Wednesday 5 June 2019

Plain packaging for food, part 94

The IPPR, a left-wing think tank, got a lot of media attention yesterday when they called for plain packaging of sweets, cakes, crisps etc. Their report is an intellectually thin document with multiple typos (they write a lot about confectionery but rarely spell it correctly) and none of the analysis that you might expect from a think tank.

If you're going to propose Soviet-style regulation of the food supply, you need to answer a few basic questions. What is the source of the problem you are trying to solve? What is the likelihood that your policies solve it? What are the costs? What are the benefits?

The IPPR doesn't even ask those questions. The policy conclusions seem to have been cobbled together down the pub, mainly borrowing ideas that have been tried (and failed) in tobacco control.

I doubt the IPPR is particularly interested in obesity, but it is interested in having a go at capitalism, so it makes sense for them to get into bed with the 'public health' lobby. It describes plain packaging for food as a “challenge to the power of corporate manufacturers”, so that's nice.

The plain packs stuff got the headlines but other policies proposed were equally bizarre and illiberal. They want to 'extend the smoking ban to all public places' which presumably means banning smoking outdoors. They want to raise the smoking age to 21. They want to not only prevent new fast food shops opening near schools but shut down existing fast food shops to meet their target of 'no fast food restaurants with [sic] 0.1 miles of schools in England.' And they want to extend the sugar tax to various foods which displease them.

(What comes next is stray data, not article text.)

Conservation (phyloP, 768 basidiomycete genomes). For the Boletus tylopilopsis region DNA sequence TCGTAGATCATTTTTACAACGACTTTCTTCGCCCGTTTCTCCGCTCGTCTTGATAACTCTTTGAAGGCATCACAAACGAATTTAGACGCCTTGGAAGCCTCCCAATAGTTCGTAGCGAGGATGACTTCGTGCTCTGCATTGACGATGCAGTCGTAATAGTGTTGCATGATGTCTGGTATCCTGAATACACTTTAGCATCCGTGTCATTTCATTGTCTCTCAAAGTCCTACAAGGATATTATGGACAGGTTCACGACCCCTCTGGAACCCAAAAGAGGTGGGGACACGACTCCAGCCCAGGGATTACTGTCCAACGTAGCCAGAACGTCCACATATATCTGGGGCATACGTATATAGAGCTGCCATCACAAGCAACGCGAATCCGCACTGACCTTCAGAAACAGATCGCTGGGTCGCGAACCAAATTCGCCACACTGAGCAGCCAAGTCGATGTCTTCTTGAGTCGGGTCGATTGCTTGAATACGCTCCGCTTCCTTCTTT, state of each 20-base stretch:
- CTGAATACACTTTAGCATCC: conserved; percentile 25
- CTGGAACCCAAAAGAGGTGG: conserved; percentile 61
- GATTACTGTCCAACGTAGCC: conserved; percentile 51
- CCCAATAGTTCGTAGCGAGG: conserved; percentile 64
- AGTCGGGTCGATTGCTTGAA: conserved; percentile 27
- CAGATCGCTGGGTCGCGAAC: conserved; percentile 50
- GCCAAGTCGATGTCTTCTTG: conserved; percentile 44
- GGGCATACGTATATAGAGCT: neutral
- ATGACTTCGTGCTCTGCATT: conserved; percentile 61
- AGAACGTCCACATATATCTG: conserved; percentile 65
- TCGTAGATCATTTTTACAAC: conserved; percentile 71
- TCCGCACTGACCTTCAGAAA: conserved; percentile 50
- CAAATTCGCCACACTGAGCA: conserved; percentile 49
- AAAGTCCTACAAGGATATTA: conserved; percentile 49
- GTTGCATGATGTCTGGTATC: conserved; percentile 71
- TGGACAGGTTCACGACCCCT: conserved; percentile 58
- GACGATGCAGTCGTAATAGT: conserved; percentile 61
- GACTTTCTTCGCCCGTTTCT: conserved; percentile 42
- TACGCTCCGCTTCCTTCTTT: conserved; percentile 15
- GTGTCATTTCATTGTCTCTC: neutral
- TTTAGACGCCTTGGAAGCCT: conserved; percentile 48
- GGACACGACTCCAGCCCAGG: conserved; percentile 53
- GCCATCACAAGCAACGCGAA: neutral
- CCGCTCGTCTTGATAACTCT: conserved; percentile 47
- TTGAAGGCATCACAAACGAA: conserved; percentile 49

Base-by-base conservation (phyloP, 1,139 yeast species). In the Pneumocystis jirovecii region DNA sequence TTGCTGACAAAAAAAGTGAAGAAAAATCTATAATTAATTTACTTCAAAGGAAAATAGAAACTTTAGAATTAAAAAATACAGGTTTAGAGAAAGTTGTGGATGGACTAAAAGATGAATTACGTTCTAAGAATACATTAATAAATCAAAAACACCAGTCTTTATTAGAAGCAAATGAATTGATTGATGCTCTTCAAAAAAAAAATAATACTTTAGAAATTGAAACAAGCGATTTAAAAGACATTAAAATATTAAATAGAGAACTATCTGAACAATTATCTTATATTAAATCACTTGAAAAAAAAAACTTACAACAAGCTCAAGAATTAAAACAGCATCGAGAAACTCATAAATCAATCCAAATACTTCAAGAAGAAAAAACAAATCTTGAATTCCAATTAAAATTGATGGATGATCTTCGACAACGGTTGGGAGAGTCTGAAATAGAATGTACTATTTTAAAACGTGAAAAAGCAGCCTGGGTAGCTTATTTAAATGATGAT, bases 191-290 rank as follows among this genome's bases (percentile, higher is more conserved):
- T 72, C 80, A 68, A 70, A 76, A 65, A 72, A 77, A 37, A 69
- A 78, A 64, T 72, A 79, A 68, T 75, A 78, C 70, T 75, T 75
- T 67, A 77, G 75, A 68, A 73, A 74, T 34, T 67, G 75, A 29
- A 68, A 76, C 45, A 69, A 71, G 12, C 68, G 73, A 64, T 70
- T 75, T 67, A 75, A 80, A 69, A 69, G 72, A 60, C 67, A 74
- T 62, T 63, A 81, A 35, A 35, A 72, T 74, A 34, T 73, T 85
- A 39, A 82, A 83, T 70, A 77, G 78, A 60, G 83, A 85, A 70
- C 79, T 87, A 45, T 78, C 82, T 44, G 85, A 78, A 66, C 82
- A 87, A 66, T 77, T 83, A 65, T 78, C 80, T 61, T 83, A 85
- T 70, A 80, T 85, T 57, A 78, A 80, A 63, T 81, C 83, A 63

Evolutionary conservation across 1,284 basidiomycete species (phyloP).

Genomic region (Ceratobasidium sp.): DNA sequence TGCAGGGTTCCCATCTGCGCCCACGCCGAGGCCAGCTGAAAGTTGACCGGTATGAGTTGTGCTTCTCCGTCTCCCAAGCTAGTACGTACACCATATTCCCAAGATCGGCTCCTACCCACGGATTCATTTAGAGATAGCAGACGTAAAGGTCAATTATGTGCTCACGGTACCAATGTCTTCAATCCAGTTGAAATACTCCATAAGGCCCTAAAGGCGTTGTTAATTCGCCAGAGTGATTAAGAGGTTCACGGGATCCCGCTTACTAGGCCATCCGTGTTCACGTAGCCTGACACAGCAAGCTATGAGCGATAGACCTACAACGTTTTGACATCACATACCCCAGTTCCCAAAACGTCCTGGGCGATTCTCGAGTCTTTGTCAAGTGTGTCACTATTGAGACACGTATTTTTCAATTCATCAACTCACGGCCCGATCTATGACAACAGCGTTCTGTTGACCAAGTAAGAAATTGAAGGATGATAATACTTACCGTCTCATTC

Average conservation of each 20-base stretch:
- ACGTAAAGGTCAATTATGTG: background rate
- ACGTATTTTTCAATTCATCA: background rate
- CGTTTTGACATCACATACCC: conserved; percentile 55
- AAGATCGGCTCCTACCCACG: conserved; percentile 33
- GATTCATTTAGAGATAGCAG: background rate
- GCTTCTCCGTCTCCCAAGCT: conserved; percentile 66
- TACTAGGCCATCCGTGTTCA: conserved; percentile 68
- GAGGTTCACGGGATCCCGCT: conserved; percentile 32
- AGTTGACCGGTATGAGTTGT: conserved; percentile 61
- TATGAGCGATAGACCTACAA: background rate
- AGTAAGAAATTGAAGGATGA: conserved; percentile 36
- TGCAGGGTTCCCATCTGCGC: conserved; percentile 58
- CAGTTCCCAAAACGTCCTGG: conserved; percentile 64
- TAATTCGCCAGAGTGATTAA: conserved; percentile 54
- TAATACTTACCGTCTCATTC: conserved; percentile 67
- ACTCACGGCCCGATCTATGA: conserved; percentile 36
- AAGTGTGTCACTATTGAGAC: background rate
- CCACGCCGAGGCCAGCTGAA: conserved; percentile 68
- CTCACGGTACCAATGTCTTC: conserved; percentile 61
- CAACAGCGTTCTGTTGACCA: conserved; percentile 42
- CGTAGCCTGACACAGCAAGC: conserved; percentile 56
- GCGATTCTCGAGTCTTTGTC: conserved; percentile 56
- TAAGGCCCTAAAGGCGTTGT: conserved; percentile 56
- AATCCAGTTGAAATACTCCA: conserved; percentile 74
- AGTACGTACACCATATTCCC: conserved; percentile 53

Pretty grim stuff, but good clickbait for the IPPR and another vindication for those of us who warned that this would happen.

I've written about it for The Sun today...

Those of us who opposed the sugar levy warned that the nanny state zealots would soon demand similar taxes on a range of everyday food products.

Similarly, we opposed plain packaging for tobacco because it would create a slippery slope, with food, soft drinks and alcohol next in the firing line.

A report published by the Institute for Public Policy Research (IPPR) proved the naysayers correct.

Not only are they calling for plain packaging for sweets, crisps and fizzy drinks, the IPPR is calling for tobacco-style sin taxes on cakes and confectionery, plus an extensive advertising ban for anything that the Government considers to be high in fat, sugar or salt.

Some of the IPPR’s justifications for these Stalinist diktats border on the ­surreal.

They claim that plain packaging for so-called “junk food” will “level the playing field between confectionary [sic] products and fruit and vegetables”, as if children would be eating turnips rather than chocolate bars if it weren’t for colourful wrappers.

Do read it all.

The Sun's leader is pretty solid...

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